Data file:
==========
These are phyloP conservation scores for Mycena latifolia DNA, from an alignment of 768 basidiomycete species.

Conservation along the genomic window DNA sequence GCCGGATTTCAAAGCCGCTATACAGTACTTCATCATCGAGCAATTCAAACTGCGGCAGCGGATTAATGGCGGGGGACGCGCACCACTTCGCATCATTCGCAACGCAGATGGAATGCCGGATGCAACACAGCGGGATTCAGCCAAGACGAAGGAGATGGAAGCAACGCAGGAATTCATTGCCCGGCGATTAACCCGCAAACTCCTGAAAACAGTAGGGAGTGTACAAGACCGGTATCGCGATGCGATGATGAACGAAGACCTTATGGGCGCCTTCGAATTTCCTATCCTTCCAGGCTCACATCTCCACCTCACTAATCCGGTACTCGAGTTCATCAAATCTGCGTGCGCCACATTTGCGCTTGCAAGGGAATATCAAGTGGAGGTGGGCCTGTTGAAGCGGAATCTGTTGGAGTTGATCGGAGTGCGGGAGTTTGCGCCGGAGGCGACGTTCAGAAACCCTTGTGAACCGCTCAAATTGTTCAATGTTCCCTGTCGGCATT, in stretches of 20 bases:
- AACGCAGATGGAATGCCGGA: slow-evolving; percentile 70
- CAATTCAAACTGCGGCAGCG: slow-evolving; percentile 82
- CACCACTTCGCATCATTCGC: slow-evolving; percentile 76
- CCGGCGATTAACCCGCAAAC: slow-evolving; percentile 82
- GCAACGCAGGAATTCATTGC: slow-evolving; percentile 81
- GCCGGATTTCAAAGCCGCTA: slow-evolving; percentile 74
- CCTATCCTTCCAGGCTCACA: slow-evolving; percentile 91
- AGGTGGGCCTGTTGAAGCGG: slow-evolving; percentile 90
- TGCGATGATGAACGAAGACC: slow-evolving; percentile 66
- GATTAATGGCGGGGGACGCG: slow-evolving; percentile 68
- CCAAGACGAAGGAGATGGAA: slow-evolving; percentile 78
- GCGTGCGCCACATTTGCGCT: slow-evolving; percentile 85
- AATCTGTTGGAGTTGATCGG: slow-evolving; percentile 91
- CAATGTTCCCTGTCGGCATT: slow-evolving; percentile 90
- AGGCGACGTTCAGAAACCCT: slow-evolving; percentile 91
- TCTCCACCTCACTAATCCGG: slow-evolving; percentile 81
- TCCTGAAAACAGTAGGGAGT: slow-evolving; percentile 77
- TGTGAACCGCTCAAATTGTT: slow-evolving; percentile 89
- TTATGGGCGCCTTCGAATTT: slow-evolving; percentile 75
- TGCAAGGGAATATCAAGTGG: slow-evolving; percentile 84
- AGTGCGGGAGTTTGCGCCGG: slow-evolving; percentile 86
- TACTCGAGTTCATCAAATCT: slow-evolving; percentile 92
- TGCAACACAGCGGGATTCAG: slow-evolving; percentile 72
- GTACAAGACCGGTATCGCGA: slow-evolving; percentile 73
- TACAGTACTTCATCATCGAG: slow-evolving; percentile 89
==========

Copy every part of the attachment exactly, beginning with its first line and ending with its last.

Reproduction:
These are phyloP conservation scores for Mycena latifolia DNA, from an alignment of 768 basidiomycete species.

Conservation along the genomic window DNA sequence GCCGGATTTCAAAGCCGCTATACAGTACTTCATCATCGAGCAATTCAAACTGCGGCAGCGGATTAATGGCGGGGGACGCGCACCACTTCGCATCATTCGCAACGCAGATGGAATGCCGGATGCAACACAGCGGGATTCAGCCAAGACGAAGGAGATGGAAGCAACGCAGGAATTCATTGCCCGGCGATTAACCCGCAAACTCCTGAAAACAGTAGGGAGTGTACAAGACCGGTATCGCGATGCGATGATGAACGAAGACCTTATGGGCGCCTTCGAATTTCCTATCCTTCCAGGCTCACATCTCCACCTCACTAATCCGGTACTCGAGTTCATCAAATCTGCGTGCGCCACATTTGCGCTTGCAAGGGAATATCAAGTGGAGGTGGGCCTGTTGAAGCGGAATCTGTTGGAGTTGATCGGAGTGCGGGAGTTTGCGCCGGAGGCGACGTTCAGAAACCCTTGTGAACCGCTCAAATTGTTCAATGTTCCCTGTCGGCATT, in stretches of 20 bases:
- AACGCAGATGGAATGCCGGA: slow-evolving; percentile 70
- CAATTCAAACTGCGGCAGCG: slow-evolving; percentile 82
- CACCACTTCGCATCATTCGC: slow-evolving; percentile 76
- CCGGCGATTAACCCGCAAAC: slow-evolving; percentile 82
- GCAACGCAGGAATTCATTGC: slow-evolving; percentile 81
- GCCGGATTTCAAAGCCGCTA: slow-evolving; percentile 74
- CCTATCCTTCCAGGCTCACA: slow-evolving; percentile 91
- AGGTGGGCCTGTTGAAGCGG: slow-evolving; percentile 90
- TGCGATGATGAACGAAGACC: slow-evolving; percentile 66
- GATTAATGGCGGGGGACGCG: slow-evolving; percentile 68
- CCAAGACGAAGGAGATGGAA: slow-evolving; percentile 78
- GCGTGCGCCACATTTGCGCT: slow-evolving; percentile 85
- AATCTGTTGGAGTTGATCGG: slow-evolving; percentile 91
- CAATGTTCCCTGTCGGCATT: slow-evolving; percentile 90
- AGGCGACGTTCAGAAACCCT: slow-evolving; percentile 91
- TCTCCACCTCACTAATCCGG: slow-evolving; percentile 81
- TCCTGAAAACAGTAGGGAGT: slow-evolving; percentile 77
- TGTGAACCGCTCAAATTGTT: slow-evolving; percentile 89
- TTATGGGCGCCTTCGAATTT: slow-evolving; percentile 75
- TGCAAGGGAATATCAAGTGG: slow-evolving; percentile 84
- AGTGCGGGAGTTTGCGCCGG: slow-evolving; percentile 86
- TACTCGAGTTCATCAAATCT: slow-evolving; percentile 92
- TGCAACACAGCGGGATTCAG: slow-evolving; percentile 72
- GTACAAGACCGGTATCGCGA: slow-evolving; percentile 73
- TACAGTACTTCATCATCGAG: slow-evolving; percentile 89